On every blessed Friday through Sunday, an average of one roadblock sprouts in a Zongo community in Ghana. This estimation is not backed by Gallup, Pew or any rigorous statistical research. It is a self-evident truth witnessed by those who live in these communities or those who have to pass through it on their way to work, church but have to find diversionary routes on the weekend.
The barriers placed on these roads are not police checkpoints or illegal tollbooths. They are neither the works of vigilantes attempting to keep the peace in their communities. They are the manifestation of excitement and merrymaking over weddings. It is not enough to have the ceremony within the confines of the mosque and bride’s family compound, the world must hear and be a part of it.
Traditionally, Zongo weddings have followed the Islamic script with tweaking here and there to suit the cultural realities faced by the bride and groom. There is an infusion of ethnic norms like the bathing of the bride in henna and “the opening of head” where the bride’s family ceremoniously follow her to the groom’s house to stock up her wardrobe and kitchen cabinets. Thankfully, oddities like the cheering on or eavesdropping of the consummation of the wedding does not happen. Neither do families go through with the white cloth testing virginity routine. Boy how many weddings will crush after the first night if families did do that?
But it does not only take a chastity test to break a Zongo marriage these days. What previously used to modestly organized gatherings have become a contest to determine whose ceremony is more picturesque and worthy of the most “likes” on Instagram and retweets on Twitter. Egged on by lifestyle blogs, magazines and Instagram pages which splash their virtual spaces and front covers with dazzling wedding pictures, going big with the weddings is now the only valid option.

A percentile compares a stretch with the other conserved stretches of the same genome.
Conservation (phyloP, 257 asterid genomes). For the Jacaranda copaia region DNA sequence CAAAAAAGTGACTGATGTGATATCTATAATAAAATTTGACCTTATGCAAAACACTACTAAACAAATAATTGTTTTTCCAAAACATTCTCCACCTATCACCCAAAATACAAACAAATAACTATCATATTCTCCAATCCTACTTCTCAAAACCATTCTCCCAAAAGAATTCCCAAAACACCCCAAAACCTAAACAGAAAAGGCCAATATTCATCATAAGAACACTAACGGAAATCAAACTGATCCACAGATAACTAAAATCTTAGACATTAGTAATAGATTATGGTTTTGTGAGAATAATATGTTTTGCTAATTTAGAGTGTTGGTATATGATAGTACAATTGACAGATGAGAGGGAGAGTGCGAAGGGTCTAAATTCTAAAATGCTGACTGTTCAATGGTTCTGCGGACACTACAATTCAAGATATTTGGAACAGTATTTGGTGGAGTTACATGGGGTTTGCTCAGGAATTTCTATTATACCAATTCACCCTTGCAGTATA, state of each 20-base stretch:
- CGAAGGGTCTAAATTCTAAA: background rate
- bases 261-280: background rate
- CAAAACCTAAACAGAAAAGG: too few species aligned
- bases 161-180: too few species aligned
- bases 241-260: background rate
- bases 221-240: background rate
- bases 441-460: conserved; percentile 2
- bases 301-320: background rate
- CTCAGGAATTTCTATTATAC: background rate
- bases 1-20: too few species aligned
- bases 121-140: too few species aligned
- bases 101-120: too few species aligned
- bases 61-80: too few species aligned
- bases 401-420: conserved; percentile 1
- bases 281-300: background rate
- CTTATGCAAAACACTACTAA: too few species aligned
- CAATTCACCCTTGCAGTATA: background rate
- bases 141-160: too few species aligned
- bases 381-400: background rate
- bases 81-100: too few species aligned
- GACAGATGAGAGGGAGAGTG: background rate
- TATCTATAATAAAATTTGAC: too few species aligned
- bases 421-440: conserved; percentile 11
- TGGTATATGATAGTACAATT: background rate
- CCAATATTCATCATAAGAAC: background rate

From pre-marital photo shoots where couples who know next to nothing about engineering don construction overalls and hardhats to bridal showers and white weddings, a Zongo marriage is no longer what is used to be in days gone. It probably is not an entirely bad phenomenon. People get overly excited about the prospect of spending the rest of their days waking up next to the same face (if you are polygamous man, four different faces on different days). It is appealing to start that life on a grand note. What is dangerous is the incentive behind all that and the departure from viewing marriage as an act of worship.
The distinction between a marriage and a wedding is lost on most people. While the latter is the celebration heralding the start of the former, its place in the scheme of affairs has trounced that of the former. The over glorification of the wedding ceremony has reduced the emphasis needed to be placed on the actual lifelong event called marriage.
To get people talking and Facebook notifications going off the chart, all the effort goes into pulling off a “wedding of the century” or as one family recently said “making sure Kumasi is shaken”. Monies which could have been invested for the good of the family’s future is spent on white gowns and mountainous cakes when all a Muslim wedding needs is love, consent and a token in the name of a bride price.
The strain on grooms are unbearable. Laboring your way to meet the standard set by the neighbor of your bride to be imbibes in you a sense of total entitlement over her. So when the lights goes off and the music dies down, the alpha male syndrome sets in: since I paid for your hand’s worth, you owe your existence in my house to me.
Happy endings are increasingly becoming a mirage these days. The average marriage barely lasts beyond ten years and the ones which do are usually filled with bickering and resentment between couples. It is fast becoming a scary avenue to venture in. Why lock yourself up in a cage if it is not going to be blissful?
Finding myself and the future wife on Bellanaija would not be a dream come true but it is tempting to wish for it. What is more tempting however is a union birthed by love and service to God, not a desire to break the Zongo Internet!